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Evening of Strings: Miami Valley Orchestra Event

Centerville High School, OH
500 E Franklin St, Dayton, OH, USA

  • Director: JulieAnn M. Bernard
  • School District: Centerville City School District
  • Category: Community Event
  • Award: Honorable Mention

Project Description

“Evening of Strings” is an concert held every fall that brings together Miami Valley (Ohio) orchestra programs. This year is the 50th Anniversary of the event and will feature 9 high school orchestra programs within the 60 square miles surrounding downtown Dayton, Ohio. The schools participating come from all settings: rural, suburban, and urban with diverse socio-economic and cultural backgrounds. Over 400 high school orchestra students will come together to present a concert.

The brainchild of Lawrence Frazier, William Scutt and John Wildman, Evening of Strings promotes fellowship through musicianship. The was initially started to provide a showcase for orchestra programs at the time of year that is dominated by marching band. Over 50 years it has grown into so much more for the participating musicians, directors, and communities that are touched by the project.

Participating schools:

  • Bellefontaine High School…Laura Mitchell, director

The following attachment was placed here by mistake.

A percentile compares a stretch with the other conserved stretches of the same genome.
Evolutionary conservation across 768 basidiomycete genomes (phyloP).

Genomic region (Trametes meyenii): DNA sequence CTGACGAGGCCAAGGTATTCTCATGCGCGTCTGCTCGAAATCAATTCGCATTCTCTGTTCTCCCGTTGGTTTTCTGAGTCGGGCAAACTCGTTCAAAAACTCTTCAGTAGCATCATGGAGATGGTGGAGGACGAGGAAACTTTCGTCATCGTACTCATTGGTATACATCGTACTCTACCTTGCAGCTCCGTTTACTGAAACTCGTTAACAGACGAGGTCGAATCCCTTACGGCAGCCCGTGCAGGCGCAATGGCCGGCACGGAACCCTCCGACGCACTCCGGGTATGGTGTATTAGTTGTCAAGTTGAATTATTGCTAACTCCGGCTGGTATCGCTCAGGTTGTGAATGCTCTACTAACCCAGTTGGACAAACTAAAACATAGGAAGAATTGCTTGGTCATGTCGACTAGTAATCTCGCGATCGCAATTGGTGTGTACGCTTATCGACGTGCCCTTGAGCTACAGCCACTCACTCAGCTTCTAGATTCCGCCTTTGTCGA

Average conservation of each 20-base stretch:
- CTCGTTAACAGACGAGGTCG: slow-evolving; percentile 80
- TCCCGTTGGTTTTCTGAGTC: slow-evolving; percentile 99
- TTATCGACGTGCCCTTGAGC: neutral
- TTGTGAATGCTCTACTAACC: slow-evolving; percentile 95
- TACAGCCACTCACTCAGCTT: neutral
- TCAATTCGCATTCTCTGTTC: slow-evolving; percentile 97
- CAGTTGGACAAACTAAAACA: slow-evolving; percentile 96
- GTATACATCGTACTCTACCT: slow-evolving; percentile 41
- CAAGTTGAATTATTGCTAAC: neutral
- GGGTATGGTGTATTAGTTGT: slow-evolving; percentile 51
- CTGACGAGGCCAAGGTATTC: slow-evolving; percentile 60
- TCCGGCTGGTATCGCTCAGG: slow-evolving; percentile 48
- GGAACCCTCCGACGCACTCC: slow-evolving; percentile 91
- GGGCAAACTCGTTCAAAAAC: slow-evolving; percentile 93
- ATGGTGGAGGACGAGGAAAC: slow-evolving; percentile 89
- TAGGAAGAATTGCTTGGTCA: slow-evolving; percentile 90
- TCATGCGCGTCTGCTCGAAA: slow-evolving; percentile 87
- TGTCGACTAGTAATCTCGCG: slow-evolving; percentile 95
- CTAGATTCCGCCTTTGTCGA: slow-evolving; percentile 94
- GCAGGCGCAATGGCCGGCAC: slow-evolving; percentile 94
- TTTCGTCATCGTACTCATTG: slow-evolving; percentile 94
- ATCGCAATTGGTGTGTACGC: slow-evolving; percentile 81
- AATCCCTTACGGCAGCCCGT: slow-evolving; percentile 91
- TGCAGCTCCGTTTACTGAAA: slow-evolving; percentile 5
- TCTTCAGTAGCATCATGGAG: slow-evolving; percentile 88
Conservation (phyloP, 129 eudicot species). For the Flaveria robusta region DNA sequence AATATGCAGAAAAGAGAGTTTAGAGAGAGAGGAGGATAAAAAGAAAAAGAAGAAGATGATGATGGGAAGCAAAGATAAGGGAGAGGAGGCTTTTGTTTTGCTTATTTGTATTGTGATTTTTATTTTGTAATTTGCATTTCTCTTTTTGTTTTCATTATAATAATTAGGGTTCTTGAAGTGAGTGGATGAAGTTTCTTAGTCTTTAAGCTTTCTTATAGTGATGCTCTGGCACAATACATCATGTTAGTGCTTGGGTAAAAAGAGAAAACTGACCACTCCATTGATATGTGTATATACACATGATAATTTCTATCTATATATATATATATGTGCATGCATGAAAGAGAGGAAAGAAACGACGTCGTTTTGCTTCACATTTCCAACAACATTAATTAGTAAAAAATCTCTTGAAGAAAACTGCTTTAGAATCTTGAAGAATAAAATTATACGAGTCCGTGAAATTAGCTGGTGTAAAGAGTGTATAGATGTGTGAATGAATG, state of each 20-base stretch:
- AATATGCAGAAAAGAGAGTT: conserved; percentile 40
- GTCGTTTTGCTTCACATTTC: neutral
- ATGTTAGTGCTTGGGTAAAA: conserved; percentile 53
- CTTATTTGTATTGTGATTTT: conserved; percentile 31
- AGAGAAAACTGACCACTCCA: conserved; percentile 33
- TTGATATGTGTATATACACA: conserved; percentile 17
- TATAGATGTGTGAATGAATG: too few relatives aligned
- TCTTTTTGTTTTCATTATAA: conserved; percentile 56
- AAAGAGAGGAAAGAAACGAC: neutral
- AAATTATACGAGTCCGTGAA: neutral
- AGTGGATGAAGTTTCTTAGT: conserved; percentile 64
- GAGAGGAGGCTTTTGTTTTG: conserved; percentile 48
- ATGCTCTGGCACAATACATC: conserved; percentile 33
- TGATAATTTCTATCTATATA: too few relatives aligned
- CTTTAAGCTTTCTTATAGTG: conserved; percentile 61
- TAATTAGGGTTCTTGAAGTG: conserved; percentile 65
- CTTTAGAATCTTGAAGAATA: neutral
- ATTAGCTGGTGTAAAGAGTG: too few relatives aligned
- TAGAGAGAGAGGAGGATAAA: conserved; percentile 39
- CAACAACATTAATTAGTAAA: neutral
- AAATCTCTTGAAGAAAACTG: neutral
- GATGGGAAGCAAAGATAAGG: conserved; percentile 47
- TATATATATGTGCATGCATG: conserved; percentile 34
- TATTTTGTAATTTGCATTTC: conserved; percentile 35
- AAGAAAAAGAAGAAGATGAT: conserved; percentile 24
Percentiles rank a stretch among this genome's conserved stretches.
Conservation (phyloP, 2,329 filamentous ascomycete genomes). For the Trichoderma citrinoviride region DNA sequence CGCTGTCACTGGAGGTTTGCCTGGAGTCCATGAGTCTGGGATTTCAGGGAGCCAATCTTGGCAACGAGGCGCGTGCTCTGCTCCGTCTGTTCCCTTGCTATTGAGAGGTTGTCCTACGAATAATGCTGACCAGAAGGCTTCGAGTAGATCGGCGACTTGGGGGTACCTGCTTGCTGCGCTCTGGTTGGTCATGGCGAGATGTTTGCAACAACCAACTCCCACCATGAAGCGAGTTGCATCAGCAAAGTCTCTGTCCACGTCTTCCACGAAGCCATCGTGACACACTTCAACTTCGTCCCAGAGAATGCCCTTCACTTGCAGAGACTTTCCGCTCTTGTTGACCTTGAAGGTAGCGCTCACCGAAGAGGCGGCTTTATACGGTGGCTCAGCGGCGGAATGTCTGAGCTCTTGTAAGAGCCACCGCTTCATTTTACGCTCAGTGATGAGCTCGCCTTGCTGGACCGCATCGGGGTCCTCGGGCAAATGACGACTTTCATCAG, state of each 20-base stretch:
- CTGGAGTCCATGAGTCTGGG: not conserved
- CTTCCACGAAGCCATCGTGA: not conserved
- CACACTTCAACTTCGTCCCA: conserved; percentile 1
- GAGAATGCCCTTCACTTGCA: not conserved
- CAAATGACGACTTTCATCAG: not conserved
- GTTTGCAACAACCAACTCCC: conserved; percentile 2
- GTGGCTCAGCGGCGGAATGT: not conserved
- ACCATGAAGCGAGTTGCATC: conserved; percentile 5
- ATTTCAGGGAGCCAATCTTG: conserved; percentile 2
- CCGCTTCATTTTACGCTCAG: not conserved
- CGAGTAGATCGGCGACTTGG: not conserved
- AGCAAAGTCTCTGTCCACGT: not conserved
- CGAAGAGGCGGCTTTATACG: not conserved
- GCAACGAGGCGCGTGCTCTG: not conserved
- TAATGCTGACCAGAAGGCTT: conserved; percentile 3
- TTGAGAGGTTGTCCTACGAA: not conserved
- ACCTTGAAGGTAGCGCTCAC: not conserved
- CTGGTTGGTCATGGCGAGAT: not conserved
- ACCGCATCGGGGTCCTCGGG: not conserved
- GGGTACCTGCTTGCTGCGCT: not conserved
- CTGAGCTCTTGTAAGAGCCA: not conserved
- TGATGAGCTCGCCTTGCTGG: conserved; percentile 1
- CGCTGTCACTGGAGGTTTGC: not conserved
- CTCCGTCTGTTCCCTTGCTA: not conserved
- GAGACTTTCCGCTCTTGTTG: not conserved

• Centerville High School… JulieAnn M. Bernard, director Douglas Eyink & Breana Landis, asst. directors
  • Global Impact STEM Academy…Holly Dilts, director
  • Greenville High School… JR Price, director
  • Sidney High School…Janet Fu, director
  • Stebbins High School…Amy Hall, director
  • Stivers School for the Arts…Lois Ramey, director
  • Troy High School…Stephanie Strope, director
  • West Carrollton High School…Marissa Ericson, director

Target Audience

The project targets both performers (as an educational/performance opportunity) and their communities:

The project provides an opportunity for schools of different backgrounds to partner their orchestra programs and prepare a concert program. The participating ensembles are paired-up into 3-4 larger orchestras. At the end of the performance all schools perform a grand finale as one gigantic orchestra with a notable guest conductor. The guest conductor gives the students a clinic. The students are engaged musically, socially, and academically.

Past guest conductors include:

  • Mr. Mark Barnard, Composer and Damonte Ranch High School (Reno, NV) Orchestra Director
  • Dr. Jim Bates, Otterbein University
  • Prof. Doug Droste, Ball State University
  • Dr. Jackson Leung, Wright State University
  • Dr. Robert Gillespie, The Ohio State University
  • Maestro Neal Gittleman, The Dayton Philharmonic Orchestra
  • Prof. Travis Jurgens, Ohio Northern University